Remember learning about plate tectonics in school?  Well, Alaska is constantly responding to this nearly incomprehensible movement. The Pacific Plate is moving northwestwardly under the North American Plate at a rate of approximately 2.5 inches per year, resulting in many fault lines. Earthquakes are very common and  there are an average of 50-100 earthquakes throughout Alaska--daily! In fact, Alaska has more earthquakes per year than all  other U.S. states combined! 


The picture above, taken in Portage, Alaska near Anchorage, is one of the many remnants of the famous 1964 Great Alaskan Earthquake. The magnitude 9.2 quake which shook South-Central Alaska on March 27, 1964 at 5:36  p.m.  Alaska Standard Time, lasted for over four minutes and was felt around the world. It is the most powerful earthquake on record in the United States and second most powerful in the world.  The devastation of the quake and the resulting tsunamis occurred mostly in Anchorage but reached as far as Hawaii and Japan,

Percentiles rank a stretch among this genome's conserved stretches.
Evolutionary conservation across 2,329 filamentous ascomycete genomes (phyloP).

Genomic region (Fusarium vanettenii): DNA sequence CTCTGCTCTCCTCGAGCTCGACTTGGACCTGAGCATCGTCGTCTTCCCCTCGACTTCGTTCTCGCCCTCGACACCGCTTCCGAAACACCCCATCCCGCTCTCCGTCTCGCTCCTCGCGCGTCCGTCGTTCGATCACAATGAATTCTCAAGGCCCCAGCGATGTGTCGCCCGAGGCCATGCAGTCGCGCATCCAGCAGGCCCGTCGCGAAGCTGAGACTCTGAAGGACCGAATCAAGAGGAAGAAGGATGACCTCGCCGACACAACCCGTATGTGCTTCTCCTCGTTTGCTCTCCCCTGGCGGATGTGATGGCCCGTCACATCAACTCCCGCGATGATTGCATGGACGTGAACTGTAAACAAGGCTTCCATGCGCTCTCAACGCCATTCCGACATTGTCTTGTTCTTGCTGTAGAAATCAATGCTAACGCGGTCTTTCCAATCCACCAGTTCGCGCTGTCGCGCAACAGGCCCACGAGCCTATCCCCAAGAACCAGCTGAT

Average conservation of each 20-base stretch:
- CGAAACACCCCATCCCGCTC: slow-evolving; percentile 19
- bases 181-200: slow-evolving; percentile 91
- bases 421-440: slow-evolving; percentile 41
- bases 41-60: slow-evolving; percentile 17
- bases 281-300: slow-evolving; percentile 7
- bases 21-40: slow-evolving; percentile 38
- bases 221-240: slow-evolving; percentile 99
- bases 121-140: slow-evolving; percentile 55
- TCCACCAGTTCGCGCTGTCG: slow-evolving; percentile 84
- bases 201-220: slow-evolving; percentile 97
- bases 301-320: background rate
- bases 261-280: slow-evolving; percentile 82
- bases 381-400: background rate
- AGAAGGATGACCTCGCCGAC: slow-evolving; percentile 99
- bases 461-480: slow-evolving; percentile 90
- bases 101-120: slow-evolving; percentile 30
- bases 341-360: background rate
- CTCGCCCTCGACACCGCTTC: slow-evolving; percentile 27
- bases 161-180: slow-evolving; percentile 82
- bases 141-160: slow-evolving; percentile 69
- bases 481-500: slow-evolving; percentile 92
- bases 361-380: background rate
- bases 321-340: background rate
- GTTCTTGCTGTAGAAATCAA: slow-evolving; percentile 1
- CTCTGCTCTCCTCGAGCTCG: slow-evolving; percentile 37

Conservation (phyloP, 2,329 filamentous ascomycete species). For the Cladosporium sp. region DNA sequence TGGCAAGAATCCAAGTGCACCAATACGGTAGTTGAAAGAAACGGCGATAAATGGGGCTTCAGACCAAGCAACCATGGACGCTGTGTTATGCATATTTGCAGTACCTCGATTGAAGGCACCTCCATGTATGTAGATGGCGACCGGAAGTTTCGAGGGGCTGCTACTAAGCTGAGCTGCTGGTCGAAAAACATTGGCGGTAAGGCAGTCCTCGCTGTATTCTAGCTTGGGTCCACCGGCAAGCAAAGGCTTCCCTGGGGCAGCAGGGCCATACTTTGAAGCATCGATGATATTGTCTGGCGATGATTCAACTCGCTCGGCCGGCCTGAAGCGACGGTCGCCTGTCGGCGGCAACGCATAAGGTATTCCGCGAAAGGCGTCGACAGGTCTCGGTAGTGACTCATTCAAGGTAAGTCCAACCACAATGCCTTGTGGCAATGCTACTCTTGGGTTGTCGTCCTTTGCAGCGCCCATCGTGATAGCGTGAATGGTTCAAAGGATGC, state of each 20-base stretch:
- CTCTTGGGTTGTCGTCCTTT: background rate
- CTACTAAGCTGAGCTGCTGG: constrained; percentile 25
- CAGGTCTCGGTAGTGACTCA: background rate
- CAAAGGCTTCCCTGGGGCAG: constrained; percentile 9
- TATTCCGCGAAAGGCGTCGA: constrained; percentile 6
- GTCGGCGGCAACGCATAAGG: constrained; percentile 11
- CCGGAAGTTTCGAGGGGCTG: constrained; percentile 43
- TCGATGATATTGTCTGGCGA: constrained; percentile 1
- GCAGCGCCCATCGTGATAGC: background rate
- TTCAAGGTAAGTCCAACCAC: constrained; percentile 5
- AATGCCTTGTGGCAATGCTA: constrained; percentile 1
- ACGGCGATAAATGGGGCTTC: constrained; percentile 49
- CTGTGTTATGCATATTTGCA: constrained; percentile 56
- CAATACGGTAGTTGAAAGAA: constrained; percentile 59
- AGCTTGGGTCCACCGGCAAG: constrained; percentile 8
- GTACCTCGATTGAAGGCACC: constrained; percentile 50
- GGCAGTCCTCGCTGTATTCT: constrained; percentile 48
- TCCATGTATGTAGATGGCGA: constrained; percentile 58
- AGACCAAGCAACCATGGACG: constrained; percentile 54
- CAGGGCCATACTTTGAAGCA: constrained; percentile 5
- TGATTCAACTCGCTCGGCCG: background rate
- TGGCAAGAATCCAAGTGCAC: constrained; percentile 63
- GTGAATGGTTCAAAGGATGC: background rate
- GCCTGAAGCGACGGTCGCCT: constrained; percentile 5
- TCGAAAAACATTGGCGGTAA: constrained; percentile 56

While many quakes occur within the Interior of Alaska, most occur throughout the Aleutian Islands chain, which directly follows the plate lines. A clear picture of this can be seen in the Google map below:

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